Coalition as Representation: Revitalizing Democratic Accountability and Participation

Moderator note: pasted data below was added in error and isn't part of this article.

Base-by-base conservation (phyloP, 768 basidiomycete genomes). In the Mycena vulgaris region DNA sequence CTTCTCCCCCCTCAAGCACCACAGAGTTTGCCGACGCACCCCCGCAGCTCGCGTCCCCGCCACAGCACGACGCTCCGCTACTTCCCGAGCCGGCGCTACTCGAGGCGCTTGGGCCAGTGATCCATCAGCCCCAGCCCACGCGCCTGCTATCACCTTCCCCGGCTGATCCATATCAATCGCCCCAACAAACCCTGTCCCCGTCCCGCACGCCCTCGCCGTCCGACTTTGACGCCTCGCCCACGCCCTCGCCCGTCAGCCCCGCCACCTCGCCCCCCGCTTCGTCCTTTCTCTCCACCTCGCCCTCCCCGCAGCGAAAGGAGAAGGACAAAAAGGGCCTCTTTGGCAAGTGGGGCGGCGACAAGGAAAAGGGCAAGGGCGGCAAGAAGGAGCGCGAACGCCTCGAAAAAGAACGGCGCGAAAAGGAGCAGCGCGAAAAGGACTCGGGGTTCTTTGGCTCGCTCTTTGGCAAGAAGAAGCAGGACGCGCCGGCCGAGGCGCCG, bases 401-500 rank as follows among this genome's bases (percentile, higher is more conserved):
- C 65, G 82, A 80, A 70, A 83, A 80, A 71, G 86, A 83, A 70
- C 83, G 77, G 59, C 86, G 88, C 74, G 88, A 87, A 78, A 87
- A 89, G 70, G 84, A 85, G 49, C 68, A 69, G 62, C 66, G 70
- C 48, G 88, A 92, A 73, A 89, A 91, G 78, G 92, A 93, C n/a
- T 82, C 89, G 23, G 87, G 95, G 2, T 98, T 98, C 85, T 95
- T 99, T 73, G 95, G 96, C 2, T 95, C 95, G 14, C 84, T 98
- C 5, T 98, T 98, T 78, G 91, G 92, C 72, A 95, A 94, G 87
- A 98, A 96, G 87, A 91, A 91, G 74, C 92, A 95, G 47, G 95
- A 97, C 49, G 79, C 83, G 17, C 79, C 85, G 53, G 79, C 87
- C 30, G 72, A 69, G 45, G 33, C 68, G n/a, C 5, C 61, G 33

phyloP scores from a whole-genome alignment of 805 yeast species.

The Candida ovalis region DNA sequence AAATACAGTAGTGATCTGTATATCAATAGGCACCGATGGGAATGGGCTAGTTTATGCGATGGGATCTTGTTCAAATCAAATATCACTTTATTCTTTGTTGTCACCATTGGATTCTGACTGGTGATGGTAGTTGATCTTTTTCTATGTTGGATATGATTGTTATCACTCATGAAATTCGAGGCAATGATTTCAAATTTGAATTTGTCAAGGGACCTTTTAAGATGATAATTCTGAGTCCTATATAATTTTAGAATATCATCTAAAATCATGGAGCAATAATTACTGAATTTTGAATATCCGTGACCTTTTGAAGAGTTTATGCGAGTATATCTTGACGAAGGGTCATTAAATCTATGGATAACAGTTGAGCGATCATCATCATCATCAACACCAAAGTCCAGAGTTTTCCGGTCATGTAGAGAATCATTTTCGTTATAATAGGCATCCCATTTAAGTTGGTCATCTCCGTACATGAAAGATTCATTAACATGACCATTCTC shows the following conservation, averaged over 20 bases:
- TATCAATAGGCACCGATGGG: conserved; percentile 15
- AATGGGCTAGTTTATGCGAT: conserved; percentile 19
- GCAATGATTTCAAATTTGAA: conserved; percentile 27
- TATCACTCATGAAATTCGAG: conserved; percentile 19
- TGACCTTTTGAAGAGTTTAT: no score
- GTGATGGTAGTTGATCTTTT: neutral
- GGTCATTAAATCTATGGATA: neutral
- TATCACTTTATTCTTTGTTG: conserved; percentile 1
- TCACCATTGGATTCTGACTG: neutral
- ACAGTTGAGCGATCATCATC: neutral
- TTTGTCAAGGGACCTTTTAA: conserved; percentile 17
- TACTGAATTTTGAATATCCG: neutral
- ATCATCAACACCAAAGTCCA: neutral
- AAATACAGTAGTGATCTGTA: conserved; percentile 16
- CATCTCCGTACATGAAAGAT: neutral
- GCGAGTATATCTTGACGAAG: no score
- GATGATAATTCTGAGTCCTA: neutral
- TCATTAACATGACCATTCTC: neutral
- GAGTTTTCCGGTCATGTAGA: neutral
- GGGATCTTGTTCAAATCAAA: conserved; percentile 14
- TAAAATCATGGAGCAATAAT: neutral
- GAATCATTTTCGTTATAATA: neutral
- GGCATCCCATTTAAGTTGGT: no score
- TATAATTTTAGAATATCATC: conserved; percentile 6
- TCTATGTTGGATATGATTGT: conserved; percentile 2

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Much of the literature on political representation focuses solely on the election process and deciphering who is the “best” candidate for the job. Often, the person that is thought to be a “good” representative is someone who has your same social identities; simply, the thought is, if you look like me, you represent me. However, this raises a question worthy of investigation: Is having a representative with your same identities your best chance at being represented? I argue that these notions rely on essentialist concepts of identity that actually end up being more limiting and further marginalize those with intersectional identities. As the literature mainly focuses on political elites, there is little attention to evaluating their ability to be in relationship with constituents once they are in power. Essentially, there is no consistent mechanism of accountability post-election. In this thesis, I will explain how the equitable representation of social identities is important in achieving representation, while at the same time, the actions of representatives and their ability to be accountable to their constituents is equally, if not more, salient. Primarily, I utilize Lisa Disch’s 2011 piece, “Towards a Mobilization Conception of Democratic Representation”, where she makes the necessary argument that representation is an ongoing process because just as social identities are continually constructed, so too are the political opinions that are associated with them. Thus, due to the construction of both identity and politics, representation is the ability to adapt to a mobilized constituency with evolving political needs and opinions. In order to further contextualize and revise Disch’s argument, I argue that to understand representation and its incredibly mobile nature, representation must be accompanied by three virtues: appreciation of political dynamism, an ethos of radical listening, and accountability. I argue that these three virtues, which are important aspects of coalition building, should inform our understanding of who makes a good representative. Additionally, this evaluation should be equally based upon the observation of tangible actions and one’s ability to be in relationship with constituents.